Monday 10 October 2011

Saxon Buildings

I'm resurrecting my Anglo-Saxon army. It has largely languished, part-finished and part-based for DBA since I came to the conclusion that no one was playing DBA in 25/28mm! At roughly the same time I got the ECW bit between my teeth and consequently nothing had happened for quite a while.

I decided to rebase the minis for WAB, re-paint a few and go that way. I'll post some stuff about the figures as I get them ready, including some new stuff that had sat around unpainted for too long.

However, in the mean time, here are some drawing for a grubenhaus and a small Anglo-Saxon church. The originals are A4 size, so if you print them as full A4 documents you can scale straight off them for 28mm.

Grubenhäuser are small, semi-subterranean buildings (literally "pit houses") that seem to have been common across the Germanic world, and Anglo-Saxon England was no exception.

There seems to be debate over the use of Grubenhäuser: whether they were dwellings or essentially just workshops. Some of the smaller ones that have been excavated contain what are identified as loom weights, which supports the hypothesis of being workshops, but this doesn't seem to be univerally the case.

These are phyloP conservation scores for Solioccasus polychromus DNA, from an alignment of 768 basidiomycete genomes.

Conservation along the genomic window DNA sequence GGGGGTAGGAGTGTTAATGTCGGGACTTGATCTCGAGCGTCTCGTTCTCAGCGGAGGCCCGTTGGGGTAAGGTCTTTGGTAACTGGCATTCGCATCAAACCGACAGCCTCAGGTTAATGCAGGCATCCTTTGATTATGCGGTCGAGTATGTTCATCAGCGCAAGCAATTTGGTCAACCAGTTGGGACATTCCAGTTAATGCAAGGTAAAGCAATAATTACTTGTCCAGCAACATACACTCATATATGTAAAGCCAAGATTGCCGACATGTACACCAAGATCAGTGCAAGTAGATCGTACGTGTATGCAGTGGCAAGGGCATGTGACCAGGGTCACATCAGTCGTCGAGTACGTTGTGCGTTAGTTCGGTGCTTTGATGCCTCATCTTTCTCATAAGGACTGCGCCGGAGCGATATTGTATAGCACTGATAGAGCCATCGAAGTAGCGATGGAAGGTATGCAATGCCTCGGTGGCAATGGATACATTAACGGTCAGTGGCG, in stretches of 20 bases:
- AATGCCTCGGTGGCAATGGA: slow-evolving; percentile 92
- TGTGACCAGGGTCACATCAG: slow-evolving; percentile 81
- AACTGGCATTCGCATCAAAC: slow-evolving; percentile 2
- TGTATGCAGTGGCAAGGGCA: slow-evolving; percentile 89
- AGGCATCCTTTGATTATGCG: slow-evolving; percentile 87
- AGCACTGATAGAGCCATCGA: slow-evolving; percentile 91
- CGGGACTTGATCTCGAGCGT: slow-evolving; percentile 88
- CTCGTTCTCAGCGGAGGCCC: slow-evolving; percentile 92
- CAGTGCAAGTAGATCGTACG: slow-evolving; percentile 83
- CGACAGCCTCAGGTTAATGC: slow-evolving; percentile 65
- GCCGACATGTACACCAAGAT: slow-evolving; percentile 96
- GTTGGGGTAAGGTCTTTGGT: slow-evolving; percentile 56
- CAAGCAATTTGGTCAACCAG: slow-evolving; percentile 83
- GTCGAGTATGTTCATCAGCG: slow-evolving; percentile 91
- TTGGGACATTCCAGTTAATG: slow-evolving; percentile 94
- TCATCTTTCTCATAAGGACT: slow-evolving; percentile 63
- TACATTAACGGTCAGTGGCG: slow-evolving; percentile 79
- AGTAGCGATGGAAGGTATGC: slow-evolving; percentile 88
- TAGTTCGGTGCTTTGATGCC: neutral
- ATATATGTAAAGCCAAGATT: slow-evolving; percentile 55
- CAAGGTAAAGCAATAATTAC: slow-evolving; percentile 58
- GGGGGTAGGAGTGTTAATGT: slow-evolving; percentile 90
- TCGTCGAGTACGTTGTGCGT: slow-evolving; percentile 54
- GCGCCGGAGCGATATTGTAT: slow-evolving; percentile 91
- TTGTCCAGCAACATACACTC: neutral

The plan is for a much larger building than the 2 x 3 m structure that is suggested as a "typical" Grubenhaus, although it's certainly within the range of sizes of sunked floored buildings that have been excavated, according to the literature. See, for example Sussex Archaeological Collections, volume 140, 2002, pp 41-47

My dimensions came from the reconstruction at West Stow Country Park. I have a picture somewhere with someone helpfully standing outside the door and I scaled it from him. Scaling up or down wouldn't be difficult, especially regarding the length of the building - just chop it off!

The Church is derived from from this reconstruction of the Beckery Chapel at Glastonbury in Somerset. Again, I sized it from the doors and bodged the other dimensions to fit. This sort of "two cell" church is considered typical of Anglo-Saxon village / settlement churches. They were, it seems, often constructed from stone, frequently being the only stone buildings among the timber structures around them. Alternative construction methods other than true masonry apparently included rubble and mortar, cob and even reclaimed roman brick! Roofing might be thatch, timber shingles or possibly stone slabs.


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